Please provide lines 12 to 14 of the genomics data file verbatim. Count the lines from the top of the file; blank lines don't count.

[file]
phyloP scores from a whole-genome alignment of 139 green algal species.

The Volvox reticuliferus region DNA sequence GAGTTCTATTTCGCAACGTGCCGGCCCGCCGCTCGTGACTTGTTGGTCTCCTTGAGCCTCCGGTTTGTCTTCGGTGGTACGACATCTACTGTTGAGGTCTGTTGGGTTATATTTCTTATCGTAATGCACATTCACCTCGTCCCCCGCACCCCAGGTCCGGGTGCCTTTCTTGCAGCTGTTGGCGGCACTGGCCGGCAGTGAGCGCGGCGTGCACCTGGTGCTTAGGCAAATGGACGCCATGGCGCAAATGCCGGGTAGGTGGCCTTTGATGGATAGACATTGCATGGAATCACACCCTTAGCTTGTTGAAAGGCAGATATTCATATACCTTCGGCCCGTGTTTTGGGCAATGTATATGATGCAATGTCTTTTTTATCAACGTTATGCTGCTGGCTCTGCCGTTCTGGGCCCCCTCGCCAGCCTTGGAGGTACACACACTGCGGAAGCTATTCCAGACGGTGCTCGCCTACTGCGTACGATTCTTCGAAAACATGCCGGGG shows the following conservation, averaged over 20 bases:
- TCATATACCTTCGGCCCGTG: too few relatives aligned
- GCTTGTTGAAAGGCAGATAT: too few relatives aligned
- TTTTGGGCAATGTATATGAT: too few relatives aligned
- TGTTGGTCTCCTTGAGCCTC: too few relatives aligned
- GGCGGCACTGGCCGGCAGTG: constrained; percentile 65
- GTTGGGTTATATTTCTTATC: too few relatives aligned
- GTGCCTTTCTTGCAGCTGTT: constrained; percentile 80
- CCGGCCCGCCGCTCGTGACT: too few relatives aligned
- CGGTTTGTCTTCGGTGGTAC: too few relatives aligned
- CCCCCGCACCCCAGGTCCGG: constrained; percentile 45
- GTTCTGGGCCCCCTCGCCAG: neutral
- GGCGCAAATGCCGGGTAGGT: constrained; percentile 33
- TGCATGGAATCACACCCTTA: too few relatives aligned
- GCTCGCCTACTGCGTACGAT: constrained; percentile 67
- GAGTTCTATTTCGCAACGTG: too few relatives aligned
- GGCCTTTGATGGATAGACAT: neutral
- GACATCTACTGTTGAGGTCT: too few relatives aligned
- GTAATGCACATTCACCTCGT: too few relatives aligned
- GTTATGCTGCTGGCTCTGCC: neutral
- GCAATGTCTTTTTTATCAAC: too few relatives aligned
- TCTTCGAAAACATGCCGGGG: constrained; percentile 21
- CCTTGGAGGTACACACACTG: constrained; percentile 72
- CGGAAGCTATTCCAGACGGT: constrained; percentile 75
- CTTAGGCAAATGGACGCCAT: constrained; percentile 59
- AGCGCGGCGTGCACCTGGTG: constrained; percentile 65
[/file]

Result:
- CCCCCGCACCCCAGGTCCGG: constrained; percentile 45
- GTTCTGGGCCCCCTCGCCAG: neutral
- GGCGCAAATGCCGGGTAGGT: constrained; percentile 33